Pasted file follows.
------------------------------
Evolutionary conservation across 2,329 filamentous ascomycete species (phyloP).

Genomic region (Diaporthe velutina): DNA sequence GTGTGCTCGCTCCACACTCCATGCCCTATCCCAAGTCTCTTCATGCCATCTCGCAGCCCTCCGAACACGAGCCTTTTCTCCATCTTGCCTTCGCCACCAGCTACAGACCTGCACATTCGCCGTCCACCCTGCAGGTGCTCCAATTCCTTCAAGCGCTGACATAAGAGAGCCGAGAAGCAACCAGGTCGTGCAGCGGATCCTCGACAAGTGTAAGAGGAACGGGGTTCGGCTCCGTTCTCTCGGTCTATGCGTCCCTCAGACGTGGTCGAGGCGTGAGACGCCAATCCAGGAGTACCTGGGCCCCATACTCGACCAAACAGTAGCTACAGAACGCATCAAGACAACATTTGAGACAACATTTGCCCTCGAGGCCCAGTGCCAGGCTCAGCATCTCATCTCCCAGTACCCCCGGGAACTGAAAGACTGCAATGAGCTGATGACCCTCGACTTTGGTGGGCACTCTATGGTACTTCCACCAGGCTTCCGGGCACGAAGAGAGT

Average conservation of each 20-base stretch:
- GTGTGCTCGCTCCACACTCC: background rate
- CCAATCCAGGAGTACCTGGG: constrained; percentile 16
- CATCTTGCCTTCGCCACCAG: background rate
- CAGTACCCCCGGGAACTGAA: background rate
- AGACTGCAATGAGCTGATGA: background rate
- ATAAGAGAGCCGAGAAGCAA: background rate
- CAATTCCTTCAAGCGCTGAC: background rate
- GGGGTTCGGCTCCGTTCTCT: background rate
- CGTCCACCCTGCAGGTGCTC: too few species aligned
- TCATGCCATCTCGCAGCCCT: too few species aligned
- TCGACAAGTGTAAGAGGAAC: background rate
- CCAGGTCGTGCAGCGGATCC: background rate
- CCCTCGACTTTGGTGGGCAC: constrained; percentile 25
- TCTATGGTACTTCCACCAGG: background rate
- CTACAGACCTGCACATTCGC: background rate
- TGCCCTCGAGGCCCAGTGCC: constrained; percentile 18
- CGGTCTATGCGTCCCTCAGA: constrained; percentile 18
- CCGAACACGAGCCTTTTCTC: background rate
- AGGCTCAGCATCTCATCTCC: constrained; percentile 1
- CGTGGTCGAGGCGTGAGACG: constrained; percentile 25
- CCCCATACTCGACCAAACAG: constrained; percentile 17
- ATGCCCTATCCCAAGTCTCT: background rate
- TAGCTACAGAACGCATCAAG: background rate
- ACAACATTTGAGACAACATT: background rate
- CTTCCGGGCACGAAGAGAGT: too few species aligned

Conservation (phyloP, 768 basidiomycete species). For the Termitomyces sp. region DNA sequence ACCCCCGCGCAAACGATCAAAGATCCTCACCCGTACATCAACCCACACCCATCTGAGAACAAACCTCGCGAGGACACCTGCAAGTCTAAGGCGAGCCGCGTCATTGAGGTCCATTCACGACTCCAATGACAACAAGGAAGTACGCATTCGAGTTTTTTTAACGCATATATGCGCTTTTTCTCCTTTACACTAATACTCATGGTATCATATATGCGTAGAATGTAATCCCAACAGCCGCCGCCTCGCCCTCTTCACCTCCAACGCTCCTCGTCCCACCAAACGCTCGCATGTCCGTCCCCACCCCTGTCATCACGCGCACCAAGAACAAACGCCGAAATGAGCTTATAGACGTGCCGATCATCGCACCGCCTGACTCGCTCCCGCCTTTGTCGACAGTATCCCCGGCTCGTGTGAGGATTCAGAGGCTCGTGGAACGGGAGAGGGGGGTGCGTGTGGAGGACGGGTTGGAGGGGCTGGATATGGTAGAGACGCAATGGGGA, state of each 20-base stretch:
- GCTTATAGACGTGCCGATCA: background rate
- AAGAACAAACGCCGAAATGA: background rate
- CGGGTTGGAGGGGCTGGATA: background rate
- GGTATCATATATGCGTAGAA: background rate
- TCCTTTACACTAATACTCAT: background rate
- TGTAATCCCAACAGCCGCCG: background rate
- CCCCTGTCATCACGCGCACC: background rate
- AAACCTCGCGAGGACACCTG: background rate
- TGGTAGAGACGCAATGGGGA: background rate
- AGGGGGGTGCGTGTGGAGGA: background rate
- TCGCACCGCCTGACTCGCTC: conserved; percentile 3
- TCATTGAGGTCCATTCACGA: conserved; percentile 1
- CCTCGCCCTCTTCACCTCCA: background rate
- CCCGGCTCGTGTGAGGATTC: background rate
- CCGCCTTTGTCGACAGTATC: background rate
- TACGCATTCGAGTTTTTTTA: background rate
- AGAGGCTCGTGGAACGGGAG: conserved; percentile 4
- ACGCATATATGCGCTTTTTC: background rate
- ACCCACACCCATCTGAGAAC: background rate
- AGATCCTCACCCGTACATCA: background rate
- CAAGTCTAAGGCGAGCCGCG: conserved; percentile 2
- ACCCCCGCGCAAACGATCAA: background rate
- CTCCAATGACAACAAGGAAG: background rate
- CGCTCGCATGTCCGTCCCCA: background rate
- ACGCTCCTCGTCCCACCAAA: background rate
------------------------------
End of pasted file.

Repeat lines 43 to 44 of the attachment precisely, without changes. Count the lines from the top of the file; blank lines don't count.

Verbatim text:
- CCCGGCTCGTGTGAGGATTC: background rate
- CCGCCTTTGTCGACAGTATC: background rate